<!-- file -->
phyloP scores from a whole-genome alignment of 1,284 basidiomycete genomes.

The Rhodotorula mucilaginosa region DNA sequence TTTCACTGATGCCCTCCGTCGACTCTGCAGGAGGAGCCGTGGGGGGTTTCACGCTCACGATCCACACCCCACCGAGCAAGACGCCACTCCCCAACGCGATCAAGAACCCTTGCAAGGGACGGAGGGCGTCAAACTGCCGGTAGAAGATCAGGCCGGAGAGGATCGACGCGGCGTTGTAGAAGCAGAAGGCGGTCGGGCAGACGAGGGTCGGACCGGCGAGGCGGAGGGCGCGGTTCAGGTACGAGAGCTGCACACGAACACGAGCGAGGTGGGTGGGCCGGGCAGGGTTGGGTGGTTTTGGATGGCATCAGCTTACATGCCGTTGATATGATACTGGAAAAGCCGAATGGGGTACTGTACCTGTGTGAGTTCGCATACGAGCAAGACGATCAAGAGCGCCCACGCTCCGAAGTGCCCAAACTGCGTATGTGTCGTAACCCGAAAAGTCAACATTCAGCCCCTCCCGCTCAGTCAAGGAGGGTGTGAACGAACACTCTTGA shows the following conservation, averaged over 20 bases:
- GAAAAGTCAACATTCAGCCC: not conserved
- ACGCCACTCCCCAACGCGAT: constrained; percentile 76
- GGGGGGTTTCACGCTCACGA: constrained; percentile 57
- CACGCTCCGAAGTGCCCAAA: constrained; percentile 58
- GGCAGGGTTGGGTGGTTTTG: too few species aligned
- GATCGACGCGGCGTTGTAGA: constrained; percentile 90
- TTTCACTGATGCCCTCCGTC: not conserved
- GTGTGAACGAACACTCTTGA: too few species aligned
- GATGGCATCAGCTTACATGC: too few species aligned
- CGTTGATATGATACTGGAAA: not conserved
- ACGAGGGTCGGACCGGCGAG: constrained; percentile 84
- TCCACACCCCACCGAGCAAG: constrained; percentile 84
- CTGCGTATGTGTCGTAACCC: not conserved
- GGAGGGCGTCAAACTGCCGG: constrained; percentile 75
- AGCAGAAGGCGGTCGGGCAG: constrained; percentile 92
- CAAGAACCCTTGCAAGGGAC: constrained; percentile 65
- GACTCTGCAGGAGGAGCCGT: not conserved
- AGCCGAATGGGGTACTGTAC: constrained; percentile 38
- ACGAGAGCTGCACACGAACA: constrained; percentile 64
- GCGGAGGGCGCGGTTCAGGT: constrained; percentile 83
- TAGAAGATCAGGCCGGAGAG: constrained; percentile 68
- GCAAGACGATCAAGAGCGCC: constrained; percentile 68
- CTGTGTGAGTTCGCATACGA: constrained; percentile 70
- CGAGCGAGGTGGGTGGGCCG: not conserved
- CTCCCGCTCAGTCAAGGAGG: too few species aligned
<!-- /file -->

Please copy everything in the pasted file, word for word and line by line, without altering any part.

phyloP scores from a whole-genome alignment of 1,284 basidiomycete genomes.

The Rhodotorula mucilaginosa region DNA sequence TTTCACTGATGCCCTCCGTCGACTCTGCAGGAGGAGCCGTGGGGGGTTTCACGCTCACGATCCACACCCCACCGAGCAAGACGCCACTCCCCAACGCGATCAAGAACCCTTGCAAGGGACGGAGGGCGTCAAACTGCCGGTAGAAGATCAGGCCGGAGAGGATCGACGCGGCGTTGTAGAAGCAGAAGGCGGTCGGGCAGACGAGGGTCGGACCGGCGAGGCGGAGGGCGCGGTTCAGGTACGAGAGCTGCACACGAACACGAGCGAGGTGGGTGGGCCGGGCAGGGTTGGGTGGTTTTGGATGGCATCAGCTTACATGCCGTTGATATGATACTGGAAAAGCCGAATGGGGTACTGTACCTGTGTGAGTTCGCATACGAGCAAGACGATCAAGAGCGCCCACGCTCCGAAGTGCCCAAACTGCGTATGTGTCGTAACCCGAAAAGTCAACATTCAGCCCCTCCCGCTCAGTCAAGGAGGGTGTGAACGAACACTCTTGA shows the following conservation, averaged over 20 bases:
- GAAAAGTCAACATTCAGCCC: not conserved
- ACGCCACTCCCCAACGCGAT: constrained; percentile 76
- GGGGGGTTTCACGCTCACGA: constrained; percentile 57
- CACGCTCCGAAGTGCCCAAA: constrained; percentile 58
- GGCAGGGTTGGGTGGTTTTG: too few species aligned
- GATCGACGCGGCGTTGTAGA: constrained; percentile 90
- TTTCACTGATGCCCTCCGTC: not conserved
- GTGTGAACGAACACTCTTGA: too few species aligned
- GATGGCATCAGCTTACATGC: too few species aligned
- CGTTGATATGATACTGGAAA: not conserved
- ACGAGGGTCGGACCGGCGAG: constrained; percentile 84
- TCCACACCCCACCGAGCAAG: constrained; percentile 84
- CTGCGTATGTGTCGTAACCC: not conserved
- GGAGGGCGTCAAACTGCCGG: constrained; percentile 75
- AGCAGAAGGCGGTCGGGCAG: constrained; percentile 92
- CAAGAACCCTTGCAAGGGAC: constrained; percentile 65
- GACTCTGCAGGAGGAGCCGT: not conserved
- AGCCGAATGGGGTACTGTAC: constrained; percentile 38
- ACGAGAGCTGCACACGAACA: constrained; percentile 64
- GCGGAGGGCGCGGTTCAGGT: constrained; percentile 83
- TAGAAGATCAGGCCGGAGAG: constrained; percentile 68
- GCAAGACGATCAAGAGCGCC: constrained; percentile 68
- CTGTGTGAGTTCGCATACGA: constrained; percentile 70
- CGAGCGAGGTGGGTGGGCCG: not conserved
- CTCCCGCTCAGTCAAGGAGG: too few species aligned